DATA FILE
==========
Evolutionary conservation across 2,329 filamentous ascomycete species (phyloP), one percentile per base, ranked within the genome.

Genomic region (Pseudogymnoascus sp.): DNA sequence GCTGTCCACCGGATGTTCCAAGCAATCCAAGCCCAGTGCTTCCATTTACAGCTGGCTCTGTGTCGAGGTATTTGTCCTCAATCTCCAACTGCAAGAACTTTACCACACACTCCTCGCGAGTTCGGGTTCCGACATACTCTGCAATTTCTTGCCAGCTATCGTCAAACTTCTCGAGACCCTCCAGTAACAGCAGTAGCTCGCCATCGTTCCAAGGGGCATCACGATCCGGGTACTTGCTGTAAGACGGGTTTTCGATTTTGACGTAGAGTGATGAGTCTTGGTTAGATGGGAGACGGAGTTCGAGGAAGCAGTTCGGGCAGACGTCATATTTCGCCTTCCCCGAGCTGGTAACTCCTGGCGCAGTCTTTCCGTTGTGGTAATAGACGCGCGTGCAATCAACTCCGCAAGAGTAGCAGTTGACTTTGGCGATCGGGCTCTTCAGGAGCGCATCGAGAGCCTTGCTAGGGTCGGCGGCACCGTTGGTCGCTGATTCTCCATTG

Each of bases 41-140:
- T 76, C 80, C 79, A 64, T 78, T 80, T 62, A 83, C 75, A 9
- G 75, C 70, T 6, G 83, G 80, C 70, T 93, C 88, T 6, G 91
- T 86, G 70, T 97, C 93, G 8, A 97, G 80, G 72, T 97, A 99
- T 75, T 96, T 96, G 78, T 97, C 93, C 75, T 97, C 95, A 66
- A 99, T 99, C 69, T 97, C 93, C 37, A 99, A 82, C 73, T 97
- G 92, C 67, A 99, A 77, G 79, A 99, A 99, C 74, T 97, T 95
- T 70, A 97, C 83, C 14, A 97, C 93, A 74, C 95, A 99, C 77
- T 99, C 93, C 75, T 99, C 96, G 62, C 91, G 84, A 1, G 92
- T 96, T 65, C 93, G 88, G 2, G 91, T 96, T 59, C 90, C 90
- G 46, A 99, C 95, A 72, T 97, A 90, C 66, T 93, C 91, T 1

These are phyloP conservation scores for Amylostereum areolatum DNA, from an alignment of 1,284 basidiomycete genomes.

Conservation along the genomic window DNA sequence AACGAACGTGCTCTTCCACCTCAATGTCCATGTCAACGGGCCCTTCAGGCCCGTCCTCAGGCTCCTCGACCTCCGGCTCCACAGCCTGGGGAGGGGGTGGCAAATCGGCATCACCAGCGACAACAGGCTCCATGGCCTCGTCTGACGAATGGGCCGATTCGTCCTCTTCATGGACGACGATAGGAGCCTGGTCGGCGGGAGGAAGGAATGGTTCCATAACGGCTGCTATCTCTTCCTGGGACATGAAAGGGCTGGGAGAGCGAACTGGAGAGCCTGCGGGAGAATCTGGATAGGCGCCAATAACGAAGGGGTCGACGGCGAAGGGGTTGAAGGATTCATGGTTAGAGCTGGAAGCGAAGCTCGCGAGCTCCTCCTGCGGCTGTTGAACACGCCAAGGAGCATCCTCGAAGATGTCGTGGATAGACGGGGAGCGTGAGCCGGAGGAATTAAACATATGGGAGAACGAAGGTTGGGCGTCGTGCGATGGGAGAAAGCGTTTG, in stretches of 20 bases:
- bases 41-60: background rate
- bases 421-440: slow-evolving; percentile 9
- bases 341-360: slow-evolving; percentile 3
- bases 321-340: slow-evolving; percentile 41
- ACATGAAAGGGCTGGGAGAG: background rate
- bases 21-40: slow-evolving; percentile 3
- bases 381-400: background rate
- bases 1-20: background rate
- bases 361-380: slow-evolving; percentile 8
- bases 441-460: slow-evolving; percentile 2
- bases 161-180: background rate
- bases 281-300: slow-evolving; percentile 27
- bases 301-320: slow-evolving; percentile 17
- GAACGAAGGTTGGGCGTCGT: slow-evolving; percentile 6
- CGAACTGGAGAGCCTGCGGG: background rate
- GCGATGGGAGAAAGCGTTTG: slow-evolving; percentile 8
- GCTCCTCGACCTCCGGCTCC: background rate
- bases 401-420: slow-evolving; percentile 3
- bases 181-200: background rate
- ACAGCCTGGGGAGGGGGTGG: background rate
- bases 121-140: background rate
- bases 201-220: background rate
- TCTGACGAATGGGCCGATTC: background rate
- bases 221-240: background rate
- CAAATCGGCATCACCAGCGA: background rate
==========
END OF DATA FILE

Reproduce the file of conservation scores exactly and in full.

Evolutionary conservation across 2,329 filamentous ascomycete species (phyloP), one percentile per base, ranked within the genome.

Genomic region (Pseudogymnoascus sp.): DNA sequence GCTGTCCACCGGATGTTCCAAGCAATCCAAGCCCAGTGCTTCCATTTACAGCTGGCTCTGTGTCGAGGTATTTGTCCTCAATCTCCAACTGCAAGAACTTTACCACACACTCCTCGCGAGTTCGGGTTCCGACATACTCTGCAATTTCTTGCCAGCTATCGTCAAACTTCTCGAGACCCTCCAGTAACAGCAGTAGCTCGCCATCGTTCCAAGGGGCATCACGATCCGGGTACTTGCTGTAAGACGGGTTTTCGATTTTGACGTAGAGTGATGAGTCTTGGTTAGATGGGAGACGGAGTTCGAGGAAGCAGTTCGGGCAGACGTCATATTTCGCCTTCCCCGAGCTGGTAACTCCTGGCGCAGTCTTTCCGTTGTGGTAATAGACGCGCGTGCAATCAACTCCGCAAGAGTAGCAGTTGACTTTGGCGATCGGGCTCTTCAGGAGCGCATCGAGAGCCTTGCTAGGGTCGGCGGCACCGTTGGTCGCTGATTCTCCATTG

Each of bases 41-140:
- T 76, C 80, C 79, A 64, T 78, T 80, T 62, A 83, C 75, A 9
- G 75, C 70, T 6, G 83, G 80, C 70, T 93, C 88, T 6, G 91
- T 86, G 70, T 97, C 93, G 8, A 97, G 80, G 72, T 97, A 99
- T 75, T 96, T 96, G 78, T 97, C 93, C 75, T 97, C 95, A 66
- A 99, T 99, C 69, T 97, C 93, C 37, A 99, A 82, C 73, T 97
- G 92, C 67, A 99, A 77, G 79, A 99, A 99, C 74, T 97, T 95
- T 70, A 97, C 83, C 14, A 97, C 93, A 74, C 95, A 99, C 77
- T 99, C 93, C 75, T 99, C 96, G 62, C 91, G 84, A 1, G 92
- T 96, T 65, C 93, G 88, G 2, G 91, T 96, T 59, C 90, C 90
- G 46, A 99, C 95, A 72, T 97, A 90, C 66, T 93, C 91, T 1

These are phyloP conservation scores for Amylostereum areolatum DNA, from an alignment of 1,284 basidiomycete genomes.

Conservation along the genomic window DNA sequence AACGAACGTGCTCTTCCACCTCAATGTCCATGTCAACGGGCCCTTCAGGCCCGTCCTCAGGCTCCTCGACCTCCGGCTCCACAGCCTGGGGAGGGGGTGGCAAATCGGCATCACCAGCGACAACAGGCTCCATGGCCTCGTCTGACGAATGGGCCGATTCGTCCTCTTCATGGACGACGATAGGAGCCTGGTCGGCGGGAGGAAGGAATGGTTCCATAACGGCTGCTATCTCTTCCTGGGACATGAAAGGGCTGGGAGAGCGAACTGGAGAGCCTGCGGGAGAATCTGGATAGGCGCCAATAACGAAGGGGTCGACGGCGAAGGGGTTGAAGGATTCATGGTTAGAGCTGGAAGCGAAGCTCGCGAGCTCCTCCTGCGGCTGTTGAACACGCCAAGGAGCATCCTCGAAGATGTCGTGGATAGACGGGGAGCGTGAGCCGGAGGAATTAAACATATGGGAGAACGAAGGTTGGGCGTCGTGCGATGGGAGAAAGCGTTTG, in stretches of 20 bases:
- bases 41-60: background rate
- bases 421-440: slow-evolving; percentile 9
- bases 341-360: slow-evolving; percentile 3
- bases 321-340: slow-evolving; percentile 41
- ACATGAAAGGGCTGGGAGAG: background rate
- bases 21-40: slow-evolving; percentile 3
- bases 381-400: background rate
- bases 1-20: background rate
- bases 361-380: slow-evolving; percentile 8
- bases 441-460: slow-evolving; percentile 2
- bases 161-180: background rate
- bases 281-300: slow-evolving; percentile 27
- bases 301-320: slow-evolving; percentile 17
- GAACGAAGGTTGGGCGTCGT: slow-evolving; percentile 6
- CGAACTGGAGAGCCTGCGGG: background rate
- GCGATGGGAGAAAGCGTTTG: slow-evolving; percentile 8
- GCTCCTCGACCTCCGGCTCC: background rate
- bases 401-420: slow-evolving; percentile 3
- bases 181-200: background rate
- ACAGCCTGGGGAGGGGGTGG: background rate
- bases 121-140: background rate
- bases 201-220: background rate
- TCTGACGAATGGGCCGATTC: background rate
- bases 221-240: background rate
- CAAATCGGCATCACCAGCGA: background rate